Africa was dubbed the ‘dark continent’ due to the little knowledge that Europeans held about its populations and history. However, the phrase could be taking on a new meaning due to the fact that more than three quarters of the continent’s population live in rural areas and aren’t connected to the electrical grid.
According to World Bank fact sheet on Energy in Africa, some 25 countries in sub-Saharan Africa are facing a crisis evidenced by rolling blackouts. Although the African continent is well endowed both with fossil fuels and renewable resources, these are not evenly distributed, creating windfall profits for some countries and exacerbating the crisis in others.
The same report says 24 percent of the population of sub-Saharan Africa has access to electricity versus 40 percent in other low income countries. Even with these facts, solar energy is taking center stage in solving this need for energy, solving problems from reducing human-wildlife conflict to functional healthcare systems with the overall result being improved livelihoods.
Solar for health
Langata-Githurai hospital is a level three hospital situated in Githurai – Nairobi. For years it was literally deserted. It had many problems, one of them being inadequate support from the government to pay operational costs such as electricity. Client confidence plummeted, and so did their numbers.
With the new government that was voted in two years ago, healthcare became a function of the devolved government, and the Kiambu County government decided to try a public-private-partnership in order to and salvage the hospital. The partnership was with Philips, which installed solar panels and upgraded the hospitals equipment in use.
The solar panels produce up to five KVa of power, but the hospital only uses three kilovolts. Everything in the hospital is now powered by solar power including the sterilizing machine which is the biggest consumer of energy.
When the Africa Times correspondent visited the hospital, the solar system was being connected to a mobile application, enabling remote monitoring. The perimeter wall fence has LED lights which go on and off at a set time, and one of the clinical officers who only wanted to be identified by first name said that for the seven months the solar system has been working, there has been increased activity from the residents of Githurai, both in regards to the pursuit of healthcare as well as growing businesses around the area.
“On a slow day, we handle up to 150 patients per clinical officer. We are two. And because of the security lights, we have seen residential and commercial buildings coming up, new businesses operating until late. It’s like a new township mushrooming,” said Steve.
This is not the only example of how solar energy is transforming lives in Kenya. In 2013, a Maasai boy – Richard Turere discovered what was later dubbed ‘Lion Lights.’ From the age of nine, he was charged with the responsibility of herding and caring for his family’s large herd of cattle. His family lived within the Nairobi National Park’s proximity, in Kitengela, and that meant that they were among the families at a loss on how to protect their cattle from the constant raids by lions.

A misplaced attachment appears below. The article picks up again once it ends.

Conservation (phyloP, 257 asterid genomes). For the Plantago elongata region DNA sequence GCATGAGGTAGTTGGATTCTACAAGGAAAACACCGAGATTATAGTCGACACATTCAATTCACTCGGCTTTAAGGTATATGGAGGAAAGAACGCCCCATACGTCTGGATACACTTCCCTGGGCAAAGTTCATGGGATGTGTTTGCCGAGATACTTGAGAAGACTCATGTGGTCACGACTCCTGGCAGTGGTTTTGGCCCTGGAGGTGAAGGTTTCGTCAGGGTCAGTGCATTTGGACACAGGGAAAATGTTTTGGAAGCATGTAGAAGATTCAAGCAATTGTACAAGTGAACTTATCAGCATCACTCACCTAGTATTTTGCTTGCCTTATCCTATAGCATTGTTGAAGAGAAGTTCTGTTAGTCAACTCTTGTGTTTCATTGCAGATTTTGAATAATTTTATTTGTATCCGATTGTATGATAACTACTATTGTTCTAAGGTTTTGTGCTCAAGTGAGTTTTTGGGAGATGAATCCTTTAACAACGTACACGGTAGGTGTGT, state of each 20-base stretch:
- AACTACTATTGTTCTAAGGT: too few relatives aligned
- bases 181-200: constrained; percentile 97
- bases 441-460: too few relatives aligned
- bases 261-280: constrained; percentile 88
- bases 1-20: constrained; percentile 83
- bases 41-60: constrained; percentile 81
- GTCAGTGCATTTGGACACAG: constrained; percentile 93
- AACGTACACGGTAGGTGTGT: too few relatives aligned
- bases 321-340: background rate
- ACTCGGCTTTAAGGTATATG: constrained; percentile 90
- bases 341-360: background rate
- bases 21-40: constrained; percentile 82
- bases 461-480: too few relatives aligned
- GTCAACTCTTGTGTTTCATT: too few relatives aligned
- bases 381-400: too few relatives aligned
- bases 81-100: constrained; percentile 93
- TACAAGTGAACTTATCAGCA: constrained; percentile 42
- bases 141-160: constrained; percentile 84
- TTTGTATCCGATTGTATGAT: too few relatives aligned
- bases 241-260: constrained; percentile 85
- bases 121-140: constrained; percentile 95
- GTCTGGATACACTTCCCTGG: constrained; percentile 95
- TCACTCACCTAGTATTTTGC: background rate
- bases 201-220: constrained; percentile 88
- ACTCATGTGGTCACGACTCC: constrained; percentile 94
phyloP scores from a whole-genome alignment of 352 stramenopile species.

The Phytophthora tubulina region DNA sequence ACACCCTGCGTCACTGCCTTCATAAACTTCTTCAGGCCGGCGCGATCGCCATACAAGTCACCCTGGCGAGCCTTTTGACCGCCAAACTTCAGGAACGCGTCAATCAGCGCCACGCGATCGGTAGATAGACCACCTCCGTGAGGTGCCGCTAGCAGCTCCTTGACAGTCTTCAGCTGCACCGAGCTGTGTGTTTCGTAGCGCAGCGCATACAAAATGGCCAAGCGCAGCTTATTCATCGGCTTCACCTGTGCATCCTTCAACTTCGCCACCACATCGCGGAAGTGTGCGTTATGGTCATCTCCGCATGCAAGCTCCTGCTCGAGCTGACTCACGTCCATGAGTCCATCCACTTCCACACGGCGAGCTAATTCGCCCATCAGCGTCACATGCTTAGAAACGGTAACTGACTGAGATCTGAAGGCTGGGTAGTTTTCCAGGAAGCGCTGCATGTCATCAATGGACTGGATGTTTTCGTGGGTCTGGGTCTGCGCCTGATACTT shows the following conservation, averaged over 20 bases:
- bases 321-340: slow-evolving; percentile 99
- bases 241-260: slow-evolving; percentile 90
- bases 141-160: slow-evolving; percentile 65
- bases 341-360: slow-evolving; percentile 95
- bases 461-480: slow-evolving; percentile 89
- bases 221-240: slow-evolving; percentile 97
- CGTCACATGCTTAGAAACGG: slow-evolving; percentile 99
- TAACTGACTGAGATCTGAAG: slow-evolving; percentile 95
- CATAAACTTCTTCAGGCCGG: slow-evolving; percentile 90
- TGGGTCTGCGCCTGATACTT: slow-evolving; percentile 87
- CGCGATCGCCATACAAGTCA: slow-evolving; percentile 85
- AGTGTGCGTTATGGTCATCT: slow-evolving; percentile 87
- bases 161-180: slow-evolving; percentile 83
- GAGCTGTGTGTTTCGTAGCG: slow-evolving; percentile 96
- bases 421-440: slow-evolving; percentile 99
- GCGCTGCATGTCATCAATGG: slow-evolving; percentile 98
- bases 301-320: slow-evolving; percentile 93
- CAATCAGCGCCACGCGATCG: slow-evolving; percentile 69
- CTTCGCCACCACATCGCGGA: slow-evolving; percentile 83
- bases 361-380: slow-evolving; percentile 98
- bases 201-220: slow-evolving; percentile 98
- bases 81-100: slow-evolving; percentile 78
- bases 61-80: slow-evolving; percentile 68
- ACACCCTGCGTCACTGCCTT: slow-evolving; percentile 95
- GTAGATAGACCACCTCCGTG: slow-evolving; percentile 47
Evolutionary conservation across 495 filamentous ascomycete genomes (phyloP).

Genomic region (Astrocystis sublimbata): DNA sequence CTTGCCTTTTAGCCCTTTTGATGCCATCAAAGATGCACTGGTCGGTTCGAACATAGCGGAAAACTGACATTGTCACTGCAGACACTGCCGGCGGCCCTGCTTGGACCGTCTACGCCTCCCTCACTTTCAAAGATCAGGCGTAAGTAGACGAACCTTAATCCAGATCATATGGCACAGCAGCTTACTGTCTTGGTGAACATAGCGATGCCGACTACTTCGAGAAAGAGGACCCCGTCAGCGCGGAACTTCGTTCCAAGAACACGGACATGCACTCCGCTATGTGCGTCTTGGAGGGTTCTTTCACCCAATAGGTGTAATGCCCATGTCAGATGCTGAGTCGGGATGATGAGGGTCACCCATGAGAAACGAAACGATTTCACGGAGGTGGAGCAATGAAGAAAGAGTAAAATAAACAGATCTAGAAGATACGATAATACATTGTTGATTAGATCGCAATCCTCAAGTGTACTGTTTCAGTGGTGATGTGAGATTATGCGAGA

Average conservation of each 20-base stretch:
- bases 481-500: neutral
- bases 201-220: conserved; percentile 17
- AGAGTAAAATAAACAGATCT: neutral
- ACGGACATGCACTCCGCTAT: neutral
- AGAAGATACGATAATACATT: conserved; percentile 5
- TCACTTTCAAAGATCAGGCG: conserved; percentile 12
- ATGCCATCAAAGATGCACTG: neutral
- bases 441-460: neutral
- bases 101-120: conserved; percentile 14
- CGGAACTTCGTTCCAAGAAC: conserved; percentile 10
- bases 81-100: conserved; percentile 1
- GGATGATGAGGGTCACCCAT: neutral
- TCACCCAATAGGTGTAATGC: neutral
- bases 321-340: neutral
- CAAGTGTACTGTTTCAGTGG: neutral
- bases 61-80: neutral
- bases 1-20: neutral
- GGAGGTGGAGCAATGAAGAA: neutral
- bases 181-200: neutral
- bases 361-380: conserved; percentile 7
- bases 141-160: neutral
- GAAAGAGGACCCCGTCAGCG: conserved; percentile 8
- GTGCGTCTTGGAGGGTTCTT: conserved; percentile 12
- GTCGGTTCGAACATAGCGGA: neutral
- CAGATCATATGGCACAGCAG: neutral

One night, as he was patrolling round the cattle boma (Swahili for enclosure) with a flashlight, he noticed that the lions kept at a distance. It then occurred to him that the lions may be afraid of flashing light, and got the idea to install lights that light alternately around the cattle enclosure.
He erected poles to form a sort of perimeter wall, connecting the wiring to an old car battery that’s solar powered, all of his own accord. At the time he was only 13, had no training nor a background knowledge in electronics or engineering.
In rural areas, many people use wood fuel as well as kerosene to light up their homes. Kerosene is not clean energy, and the World Bank estimates that at least 4000 people die yearly as a result of using it.
Salim Visram knew this only too well, having grown up in Kikambala – Mombasa County before heading to Canada to study a Bachelor of Arts from the University of McGill. After witnessing for years, children walking long distances to school and living off the grid that she came up with the idea to design what has come to be known as the ‘Solar Backpack’.
Salim designed this bag so that children living in rural areas can take advantage of the travel time to and from school to charge the solar panel attached to their bag, allowing them to use this energy to study at night.
The backpack has a solar panel storage battery connected to an LED lamp, which charges for four hours and provides light for up to eight hours. So far, she has distributed 500 backpacks in Kikambala Primary school, with the hopes of crowd-sourcing for funds to distribute thousands more.
Not only are rural communities embracing the use of solar power, but mega construction companies in Nairobi are now designing their plans around the generation and use of solar energy.
Garden City and Two Rivers, which are 32 and 102 acres of construction respectively, have designed their car ports such that the roofs are solar paneled, producing 1256 megawatt hour and two megawatt hours respectively.
Garden City, which is the first destination mall in Kenya, was opened on the 15th of September 2015 and the 3,300 solar panels are expected to produce approximately 1,246,000 kWh per year. It is predicted that this will reduce carbon emissions by an estimated 492 tonnes per year.
According to Anthony Ochieng, the Managing Director of Two Rivers Development, they are aware of their huge energy needs for this massive construction, “that is why the car port will be installed with solar panels, the output of which will be used to light common areas and also to power some of the escalators.”
Lydia Limbe is a freelance features writer who is based in Nairobi Kenya.